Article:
By chance, this week I viewed two movies back-to-back: Nightmare City (1980) and David Cronenberg’s Shivers (1975). These two films made for a fantastic and appropriate double-bill because they both provide an interesting spin on the Zombie flick.
Umberto Lenzi is credited with establishing the Italian Cannibal genre with 1972’s Deep River Savages (aka The Man from Deep River) but, in-between two other Cannibal romps – Eaten Alive! (1980) and the notorious Cannibal Ferox (1981) – he tried his hand at the Zombie film. The plot goes like this: after an unidentified plane exposed to radiation lands at the airport of an unnamed city, a horde of zombies emerge and go on a rampage, attacking anything in their way.
This film is different from a lot of the other Walking Dead movies from around the time. The creatures in Nightmare City are not the same as George Romero’s undead or of other Italian gore films like Zombie Flesh Eaters or Zombie Holocaust. Lenzi’s ‘Zombies’ are not the dead rising from the grave, but living people who have mutated after being exposed to radiation which has enhanced their strength but also given them an insatiable thirst for blood. These, as Lenzi puts it, ‘infected people’ are not living corpses, shuffling about, relying on impulse; no, they can run and retain the mental capacity to use weapons and even communicate with each other. They do, however, retain some of the hallmarks of Romero’s flesh eaters: they can infect a victim with a bite and can only be stopped by a gunshot to the head.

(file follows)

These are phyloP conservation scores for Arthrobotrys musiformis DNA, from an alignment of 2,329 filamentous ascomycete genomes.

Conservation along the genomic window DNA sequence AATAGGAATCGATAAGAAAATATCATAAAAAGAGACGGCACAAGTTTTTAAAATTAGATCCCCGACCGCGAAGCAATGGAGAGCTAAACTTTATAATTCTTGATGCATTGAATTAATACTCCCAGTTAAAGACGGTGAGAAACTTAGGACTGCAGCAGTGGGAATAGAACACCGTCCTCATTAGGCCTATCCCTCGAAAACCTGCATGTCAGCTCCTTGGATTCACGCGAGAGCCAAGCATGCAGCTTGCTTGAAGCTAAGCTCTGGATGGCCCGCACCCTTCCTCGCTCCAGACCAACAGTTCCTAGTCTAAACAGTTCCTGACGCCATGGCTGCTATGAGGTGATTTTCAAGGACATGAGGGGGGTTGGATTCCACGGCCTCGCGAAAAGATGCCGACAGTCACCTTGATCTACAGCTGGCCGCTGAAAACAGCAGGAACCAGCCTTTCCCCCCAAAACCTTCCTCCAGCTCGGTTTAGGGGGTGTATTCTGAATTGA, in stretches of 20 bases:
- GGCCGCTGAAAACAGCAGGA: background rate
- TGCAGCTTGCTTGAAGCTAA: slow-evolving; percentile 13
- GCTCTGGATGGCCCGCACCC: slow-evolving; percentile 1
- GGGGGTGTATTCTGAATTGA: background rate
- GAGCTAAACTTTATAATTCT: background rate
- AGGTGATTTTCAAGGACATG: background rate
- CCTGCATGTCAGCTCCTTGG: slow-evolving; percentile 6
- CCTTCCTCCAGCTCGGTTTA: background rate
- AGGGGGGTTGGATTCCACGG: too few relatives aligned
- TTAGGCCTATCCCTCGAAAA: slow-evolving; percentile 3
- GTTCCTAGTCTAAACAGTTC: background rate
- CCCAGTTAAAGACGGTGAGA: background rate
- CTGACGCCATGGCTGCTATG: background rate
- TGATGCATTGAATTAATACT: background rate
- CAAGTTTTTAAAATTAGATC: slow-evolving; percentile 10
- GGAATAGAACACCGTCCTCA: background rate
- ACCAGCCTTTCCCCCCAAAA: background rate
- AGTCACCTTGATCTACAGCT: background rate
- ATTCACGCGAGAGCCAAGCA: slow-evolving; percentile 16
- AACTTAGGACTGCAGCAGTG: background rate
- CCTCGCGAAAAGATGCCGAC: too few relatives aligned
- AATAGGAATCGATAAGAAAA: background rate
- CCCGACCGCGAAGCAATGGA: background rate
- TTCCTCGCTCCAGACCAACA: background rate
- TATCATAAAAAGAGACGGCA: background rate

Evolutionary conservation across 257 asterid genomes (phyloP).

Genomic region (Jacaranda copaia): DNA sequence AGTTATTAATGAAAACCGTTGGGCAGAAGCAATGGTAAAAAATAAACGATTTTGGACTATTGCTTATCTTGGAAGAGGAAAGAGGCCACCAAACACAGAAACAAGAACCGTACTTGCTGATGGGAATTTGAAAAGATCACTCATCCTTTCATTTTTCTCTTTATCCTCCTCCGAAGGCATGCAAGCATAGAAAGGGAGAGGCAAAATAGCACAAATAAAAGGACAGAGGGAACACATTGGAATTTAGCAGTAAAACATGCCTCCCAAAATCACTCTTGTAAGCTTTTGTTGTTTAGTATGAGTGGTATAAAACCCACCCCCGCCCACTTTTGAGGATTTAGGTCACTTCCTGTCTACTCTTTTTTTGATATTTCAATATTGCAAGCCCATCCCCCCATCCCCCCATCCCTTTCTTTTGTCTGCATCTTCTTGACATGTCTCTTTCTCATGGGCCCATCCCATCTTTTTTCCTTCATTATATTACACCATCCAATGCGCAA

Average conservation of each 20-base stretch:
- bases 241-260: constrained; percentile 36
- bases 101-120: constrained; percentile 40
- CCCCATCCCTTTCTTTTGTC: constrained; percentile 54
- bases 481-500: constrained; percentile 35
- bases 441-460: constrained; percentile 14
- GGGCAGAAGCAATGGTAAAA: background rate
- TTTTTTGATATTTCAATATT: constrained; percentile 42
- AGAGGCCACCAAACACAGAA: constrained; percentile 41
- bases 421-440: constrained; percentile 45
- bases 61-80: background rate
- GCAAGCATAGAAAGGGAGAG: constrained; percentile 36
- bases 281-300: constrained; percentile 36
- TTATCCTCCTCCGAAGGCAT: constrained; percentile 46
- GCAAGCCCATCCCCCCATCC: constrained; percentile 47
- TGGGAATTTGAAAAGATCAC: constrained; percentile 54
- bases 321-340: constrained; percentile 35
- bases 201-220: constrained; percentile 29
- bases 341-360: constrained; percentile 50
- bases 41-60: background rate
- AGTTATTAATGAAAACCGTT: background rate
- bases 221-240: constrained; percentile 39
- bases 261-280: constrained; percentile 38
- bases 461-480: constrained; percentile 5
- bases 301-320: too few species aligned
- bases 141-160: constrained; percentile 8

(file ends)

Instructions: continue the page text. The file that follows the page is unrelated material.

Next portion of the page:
The movie plays on a common theme in 1980s horror flicks: fear of the dangers of nuclear power. The people on the plane were exposed to high levels of radiation and thus became mutated and developed a taste for human flesh. The film also briefly explores themes such as freedom of the press, the military industrial complex and human-kind’s tendency to play God.
Nightmare City is a fun film to watch and is (ahem) a feast for the gore-hounds out there. It’s an orgy of over-the-top violence as the Zombies, sorry ‘infected people’, rampage through the city. Necks are bitten, guts are chewed, eyes are gouged and there’s even a scene of a woman’s breast being ripped off! It’s a spectacularly awesome Italian exploitation flick; with loads of action and thrills. People who love this sort of movie will have a blast.